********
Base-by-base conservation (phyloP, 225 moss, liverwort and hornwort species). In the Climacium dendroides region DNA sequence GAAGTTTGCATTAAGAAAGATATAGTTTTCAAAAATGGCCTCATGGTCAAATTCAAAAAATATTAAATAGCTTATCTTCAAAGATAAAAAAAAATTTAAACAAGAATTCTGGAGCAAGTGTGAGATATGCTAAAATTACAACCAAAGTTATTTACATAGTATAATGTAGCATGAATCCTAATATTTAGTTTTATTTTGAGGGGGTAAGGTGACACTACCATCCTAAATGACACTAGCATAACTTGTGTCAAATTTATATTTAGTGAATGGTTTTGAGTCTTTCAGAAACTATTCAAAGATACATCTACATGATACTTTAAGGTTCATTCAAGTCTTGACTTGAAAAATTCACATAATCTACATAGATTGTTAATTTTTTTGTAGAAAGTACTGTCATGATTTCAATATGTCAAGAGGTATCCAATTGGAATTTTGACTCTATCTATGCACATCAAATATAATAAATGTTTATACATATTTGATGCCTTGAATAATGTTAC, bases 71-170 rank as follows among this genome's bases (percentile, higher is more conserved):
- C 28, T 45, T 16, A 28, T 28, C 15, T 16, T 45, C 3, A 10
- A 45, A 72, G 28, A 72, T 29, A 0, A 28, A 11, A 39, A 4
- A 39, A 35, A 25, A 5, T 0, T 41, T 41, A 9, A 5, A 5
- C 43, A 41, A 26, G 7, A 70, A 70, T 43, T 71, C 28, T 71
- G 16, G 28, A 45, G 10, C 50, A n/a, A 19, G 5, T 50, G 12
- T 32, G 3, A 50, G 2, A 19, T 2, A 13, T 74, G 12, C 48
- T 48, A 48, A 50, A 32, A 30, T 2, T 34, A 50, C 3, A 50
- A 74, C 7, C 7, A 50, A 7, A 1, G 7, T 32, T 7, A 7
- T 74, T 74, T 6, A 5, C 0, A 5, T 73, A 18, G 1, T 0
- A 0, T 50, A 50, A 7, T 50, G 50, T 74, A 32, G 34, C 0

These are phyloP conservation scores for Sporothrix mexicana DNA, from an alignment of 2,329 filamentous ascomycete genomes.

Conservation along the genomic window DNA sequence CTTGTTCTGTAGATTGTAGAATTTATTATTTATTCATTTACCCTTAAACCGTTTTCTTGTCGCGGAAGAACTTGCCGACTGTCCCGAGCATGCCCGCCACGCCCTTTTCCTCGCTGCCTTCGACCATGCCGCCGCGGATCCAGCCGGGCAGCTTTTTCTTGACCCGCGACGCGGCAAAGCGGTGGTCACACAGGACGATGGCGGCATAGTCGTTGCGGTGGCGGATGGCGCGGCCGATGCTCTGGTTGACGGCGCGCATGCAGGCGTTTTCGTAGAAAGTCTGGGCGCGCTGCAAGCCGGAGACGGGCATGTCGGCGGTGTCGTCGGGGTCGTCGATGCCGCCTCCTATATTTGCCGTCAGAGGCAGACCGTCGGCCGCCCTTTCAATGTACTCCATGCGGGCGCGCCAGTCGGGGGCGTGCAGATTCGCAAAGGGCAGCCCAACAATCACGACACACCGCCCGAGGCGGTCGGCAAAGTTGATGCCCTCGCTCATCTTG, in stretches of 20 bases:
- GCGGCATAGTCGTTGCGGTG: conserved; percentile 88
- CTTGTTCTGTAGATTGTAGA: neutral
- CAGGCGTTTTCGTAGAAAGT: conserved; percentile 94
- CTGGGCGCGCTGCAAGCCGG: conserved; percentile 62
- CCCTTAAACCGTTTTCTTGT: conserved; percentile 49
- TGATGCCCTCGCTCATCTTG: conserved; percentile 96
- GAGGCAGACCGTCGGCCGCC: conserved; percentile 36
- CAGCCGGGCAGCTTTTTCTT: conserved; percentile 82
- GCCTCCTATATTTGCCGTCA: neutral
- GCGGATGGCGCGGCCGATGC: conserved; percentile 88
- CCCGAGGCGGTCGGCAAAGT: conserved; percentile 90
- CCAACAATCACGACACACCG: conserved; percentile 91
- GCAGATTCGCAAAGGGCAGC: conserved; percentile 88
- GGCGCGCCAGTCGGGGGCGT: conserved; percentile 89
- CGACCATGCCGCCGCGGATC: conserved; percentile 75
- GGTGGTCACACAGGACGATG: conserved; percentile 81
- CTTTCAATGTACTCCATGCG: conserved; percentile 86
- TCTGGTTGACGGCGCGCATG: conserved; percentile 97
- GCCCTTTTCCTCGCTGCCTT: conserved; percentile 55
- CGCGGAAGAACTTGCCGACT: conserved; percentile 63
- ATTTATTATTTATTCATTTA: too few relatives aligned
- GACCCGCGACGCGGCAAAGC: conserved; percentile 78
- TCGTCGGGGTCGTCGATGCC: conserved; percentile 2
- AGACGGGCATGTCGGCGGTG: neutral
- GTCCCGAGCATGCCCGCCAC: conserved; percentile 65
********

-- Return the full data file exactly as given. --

Base-by-base conservation (phyloP, 225 moss, liverwort and hornwort species). In the Climacium dendroides region DNA sequence GAAGTTTGCATTAAGAAAGATATAGTTTTCAAAAATGGCCTCATGGTCAAATTCAAAAAATATTAAATAGCTTATCTTCAAAGATAAAAAAAAATTTAAACAAGAATTCTGGAGCAAGTGTGAGATATGCTAAAATTACAACCAAAGTTATTTACATAGTATAATGTAGCATGAATCCTAATATTTAGTTTTATTTTGAGGGGGTAAGGTGACACTACCATCCTAAATGACACTAGCATAACTTGTGTCAAATTTATATTTAGTGAATGGTTTTGAGTCTTTCAGAAACTATTCAAAGATACATCTACATGATACTTTAAGGTTCATTCAAGTCTTGACTTGAAAAATTCACATAATCTACATAGATTGTTAATTTTTTTGTAGAAAGTACTGTCATGATTTCAATATGTCAAGAGGTATCCAATTGGAATTTTGACTCTATCTATGCACATCAAATATAATAAATGTTTATACATATTTGATGCCTTGAATAATGTTAC, bases 71-170 rank as follows among this genome's bases (percentile, higher is more conserved):
- C 28, T 45, T 16, A 28, T 28, C 15, T 16, T 45, C 3, A 10
- A 45, A 72, G 28, A 72, T 29, A 0, A 28, A 11, A 39, A 4
- A 39, A 35, A 25, A 5, T 0, T 41, T 41, A 9, A 5, A 5
- C 43, A 41, A 26, G 7, A 70, A 70, T 43, T 71, C 28, T 71
- G 16, G 28, A 45, G 10, C 50, A n/a, A 19, G 5, T 50, G 12
- T 32, G 3, A 50, G 2, A 19, T 2, A 13, T 74, G 12, C 48
- T 48, A 48, A 50, A 32, A 30, T 2, T 34, A 50, C 3, A 50
- A 74, C 7, C 7, A 50, A 7, A 1, G 7, T 32, T 7, A 7
- T 74, T 74, T 6, A 5, C 0, A 5, T 73, A 18, G 1, T 0
- A 0, T 50, A 50, A 7, T 50, G 50, T 74, A 32, G 34, C 0

These are phyloP conservation scores for Sporothrix mexicana DNA, from an alignment of 2,329 filamentous ascomycete genomes.

Conservation along the genomic window DNA sequence CTTGTTCTGTAGATTGTAGAATTTATTATTTATTCATTTACCCTTAAACCGTTTTCTTGTCGCGGAAGAACTTGCCGACTGTCCCGAGCATGCCCGCCACGCCCTTTTCCTCGCTGCCTTCGACCATGCCGCCGCGGATCCAGCCGGGCAGCTTTTTCTTGACCCGCGACGCGGCAAAGCGGTGGTCACACAGGACGATGGCGGCATAGTCGTTGCGGTGGCGGATGGCGCGGCCGATGCTCTGGTTGACGGCGCGCATGCAGGCGTTTTCGTAGAAAGTCTGGGCGCGCTGCAAGCCGGAGACGGGCATGTCGGCGGTGTCGTCGGGGTCGTCGATGCCGCCTCCTATATTTGCCGTCAGAGGCAGACCGTCGGCCGCCCTTTCAATGTACTCCATGCGGGCGCGCCAGTCGGGGGCGTGCAGATTCGCAAAGGGCAGCCCAACAATCACGACACACCGCCCGAGGCGGTCGGCAAAGTTGATGCCCTCGCTCATCTTG, in stretches of 20 bases:
- GCGGCATAGTCGTTGCGGTG: conserved; percentile 88
- CTTGTTCTGTAGATTGTAGA: neutral
- CAGGCGTTTTCGTAGAAAGT: conserved; percentile 94
- CTGGGCGCGCTGCAAGCCGG: conserved; percentile 62
- CCCTTAAACCGTTTTCTTGT: conserved; percentile 49
- TGATGCCCTCGCTCATCTTG: conserved; percentile 96
- GAGGCAGACCGTCGGCCGCC: conserved; percentile 36
- CAGCCGGGCAGCTTTTTCTT: conserved; percentile 82
- GCCTCCTATATTTGCCGTCA: neutral
- GCGGATGGCGCGGCCGATGC: conserved; percentile 88
- CCCGAGGCGGTCGGCAAAGT: conserved; percentile 90
- CCAACAATCACGACACACCG: conserved; percentile 91
- GCAGATTCGCAAAGGGCAGC: conserved; percentile 88
- GGCGCGCCAGTCGGGGGCGT: conserved; percentile 89
- CGACCATGCCGCCGCGGATC: conserved; percentile 75
- GGTGGTCACACAGGACGATG: conserved; percentile 81
- CTTTCAATGTACTCCATGCG: conserved; percentile 86
- TCTGGTTGACGGCGCGCATG: conserved; percentile 97
- GCCCTTTTCCTCGCTGCCTT: conserved; percentile 55
- CGCGGAAGAACTTGCCGACT: conserved; percentile 63
- ATTTATTATTTATTCATTTA: too few relatives aligned
- GACCCGCGACGCGGCAAAGC: conserved; percentile 78
- TCGTCGGGGTCGTCGATGCC: conserved; percentile 2
- AGACGGGCATGTCGGCGGTG: neutral
- GTCCCGAGCATGCCCGCCAC: conserved; percentile 65